The date a charitable gift is “made” can be critical to the timing and valuation of the donor’s charitable contribution deduction. In general, a gift is made when it is delivered to the charity. In the simplest case, when a donor hands a check directly to the charity’s representative, that’s delivery and hence that’s the date of the gift. It does not matter when the charity deposits the check or when the check clears – although the rule assumes the check does clear “in due course.” The concept is simple, but there are many special rules that have developed to deal with special situations.
For example, what if the donor mails the check? The U.S. Post Office has a legal obligation to deliver the mail to the addressee, and the sender has no right to get it back once put under the control of the Post Office. So, in that case, “delivery” occurs when the envelope is deposited in the mail, not on the post-mark date or date the envelope arrives at the charity. Unlike the Post Office, private delivery services such as FedEx and couriers are usually considered to be acting as agents of the sender. For that reason, a check sent using FedEx is not deemed “delivered” until the check actually arrives at the charity.
For gifts of stock, the rules are somewhat more complicated:
|Donor endorses stock certificate on the back and hands it to charity’s representative.||Date stock certificate is received by charity representative.|
|Donor hands the stock certificate to the charity, together with a signed stock power.||Date documents are received by the charity.|
|No certificate is delivered; donor notifies corporation that issued the stock that he/she wants ownership transferred to charity.||Date corporate records of issuer are changed to reflect change in ownership.|
|No certificate is delivered; shares held by broker in “street name”; donor notifies broker that he/she wants ownership transferred to charity.||Date broker’s records are changed to reflect change in ownership.|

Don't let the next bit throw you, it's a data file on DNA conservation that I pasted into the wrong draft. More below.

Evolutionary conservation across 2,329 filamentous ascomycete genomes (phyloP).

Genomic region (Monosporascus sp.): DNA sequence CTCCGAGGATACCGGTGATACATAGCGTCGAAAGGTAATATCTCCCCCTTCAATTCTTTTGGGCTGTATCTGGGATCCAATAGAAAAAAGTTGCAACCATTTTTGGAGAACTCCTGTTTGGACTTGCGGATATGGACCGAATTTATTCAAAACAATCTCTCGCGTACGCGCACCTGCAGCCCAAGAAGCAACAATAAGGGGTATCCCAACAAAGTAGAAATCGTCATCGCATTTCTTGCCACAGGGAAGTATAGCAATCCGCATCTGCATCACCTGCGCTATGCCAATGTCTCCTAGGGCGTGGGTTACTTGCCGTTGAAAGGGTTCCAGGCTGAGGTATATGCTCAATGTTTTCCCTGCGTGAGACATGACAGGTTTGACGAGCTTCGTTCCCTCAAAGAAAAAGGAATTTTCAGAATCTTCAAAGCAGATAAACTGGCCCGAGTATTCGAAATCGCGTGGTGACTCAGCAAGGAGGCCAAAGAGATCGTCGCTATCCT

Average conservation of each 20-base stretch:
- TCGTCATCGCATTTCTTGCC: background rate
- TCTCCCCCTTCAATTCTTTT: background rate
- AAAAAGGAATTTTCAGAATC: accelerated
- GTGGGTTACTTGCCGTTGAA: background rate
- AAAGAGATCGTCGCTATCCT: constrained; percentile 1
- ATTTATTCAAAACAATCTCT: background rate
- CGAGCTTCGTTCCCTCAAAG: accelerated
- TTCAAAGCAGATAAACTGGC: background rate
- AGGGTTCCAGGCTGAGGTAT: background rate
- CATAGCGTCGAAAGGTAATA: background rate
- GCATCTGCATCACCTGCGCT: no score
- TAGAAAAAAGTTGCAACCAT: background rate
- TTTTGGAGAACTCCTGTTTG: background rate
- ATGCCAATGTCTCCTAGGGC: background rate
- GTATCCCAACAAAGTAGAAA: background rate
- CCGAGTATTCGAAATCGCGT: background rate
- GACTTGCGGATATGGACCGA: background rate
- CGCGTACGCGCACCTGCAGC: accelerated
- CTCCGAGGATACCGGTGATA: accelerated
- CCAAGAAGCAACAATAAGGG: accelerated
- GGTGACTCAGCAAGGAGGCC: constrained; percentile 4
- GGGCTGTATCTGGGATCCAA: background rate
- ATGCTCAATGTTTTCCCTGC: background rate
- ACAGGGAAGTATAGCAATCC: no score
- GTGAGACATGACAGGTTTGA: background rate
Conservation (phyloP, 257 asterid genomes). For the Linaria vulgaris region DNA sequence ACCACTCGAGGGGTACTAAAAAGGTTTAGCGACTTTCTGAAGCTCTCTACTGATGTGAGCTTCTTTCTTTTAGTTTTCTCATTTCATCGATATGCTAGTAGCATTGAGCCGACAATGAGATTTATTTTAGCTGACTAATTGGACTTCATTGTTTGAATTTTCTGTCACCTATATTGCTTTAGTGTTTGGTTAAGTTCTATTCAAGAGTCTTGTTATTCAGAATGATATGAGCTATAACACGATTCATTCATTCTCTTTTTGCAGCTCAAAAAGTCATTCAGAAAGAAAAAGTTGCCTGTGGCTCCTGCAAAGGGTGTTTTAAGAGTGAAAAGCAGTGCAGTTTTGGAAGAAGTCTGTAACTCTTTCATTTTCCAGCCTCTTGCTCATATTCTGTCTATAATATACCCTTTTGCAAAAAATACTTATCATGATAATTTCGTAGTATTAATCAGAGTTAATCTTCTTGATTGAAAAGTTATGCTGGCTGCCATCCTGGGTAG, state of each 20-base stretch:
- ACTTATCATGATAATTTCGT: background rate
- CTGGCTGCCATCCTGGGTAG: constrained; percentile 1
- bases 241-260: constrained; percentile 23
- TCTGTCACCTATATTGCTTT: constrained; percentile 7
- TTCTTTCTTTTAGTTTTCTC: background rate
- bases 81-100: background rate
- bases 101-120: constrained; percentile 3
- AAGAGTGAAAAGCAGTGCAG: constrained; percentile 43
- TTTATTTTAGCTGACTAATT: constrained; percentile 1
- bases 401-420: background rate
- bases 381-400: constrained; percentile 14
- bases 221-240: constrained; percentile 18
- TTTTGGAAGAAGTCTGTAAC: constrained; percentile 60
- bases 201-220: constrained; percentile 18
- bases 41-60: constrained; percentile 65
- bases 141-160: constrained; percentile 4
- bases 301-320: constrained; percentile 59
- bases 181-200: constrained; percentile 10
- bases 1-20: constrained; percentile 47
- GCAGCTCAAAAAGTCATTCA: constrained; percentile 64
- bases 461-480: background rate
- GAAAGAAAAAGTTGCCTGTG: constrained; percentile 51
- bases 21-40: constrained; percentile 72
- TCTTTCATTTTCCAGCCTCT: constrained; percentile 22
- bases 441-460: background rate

|Donor mails stock certificate with endorsement or stock power to charity.||Date documents are placed in the mail.|
|Donor sends stock certificate with endorsement or stock power by FedEx.||Date documents arrive at the charity.|
Note that the date on which the donor agrees to transfer stock is not relevant – the gift is not complete until either the stock certificate is delivered, or until ownership is changed in either the corporation’s or the broker’s records.
In many cases, the charity may not know the date on which the operative action occurred, such as the date on which the donor placed the check in the mail, or the date the corporate issuer changed its ownership records. The charity is not required to state when the donor made the gift; it is required to state the date it received the gift. Our advice is that the charity provide, in its receipt to the donor, only date(s) of which it has direct knowledge. So, for example, the charity could state in the receipt that “your stock gift was received in our brokerage account on [date]” or “your check was received in our offices on [date].” If it would be helpful to the donor, a charity could also recite additional dates as to which it has actual knowledge, such as the date written on the check or the postmark date on the envelope. However, the charity should not state any dates of which it is not certain, and should not advise the donor as to the “date of gift” for deduction or valuation purposes.
Finally, note that the date and valuation of the gift for purposes of the donor’s charitable deduction may be different from the date and valuation of the gift for purposes of the charity’s books and reporting.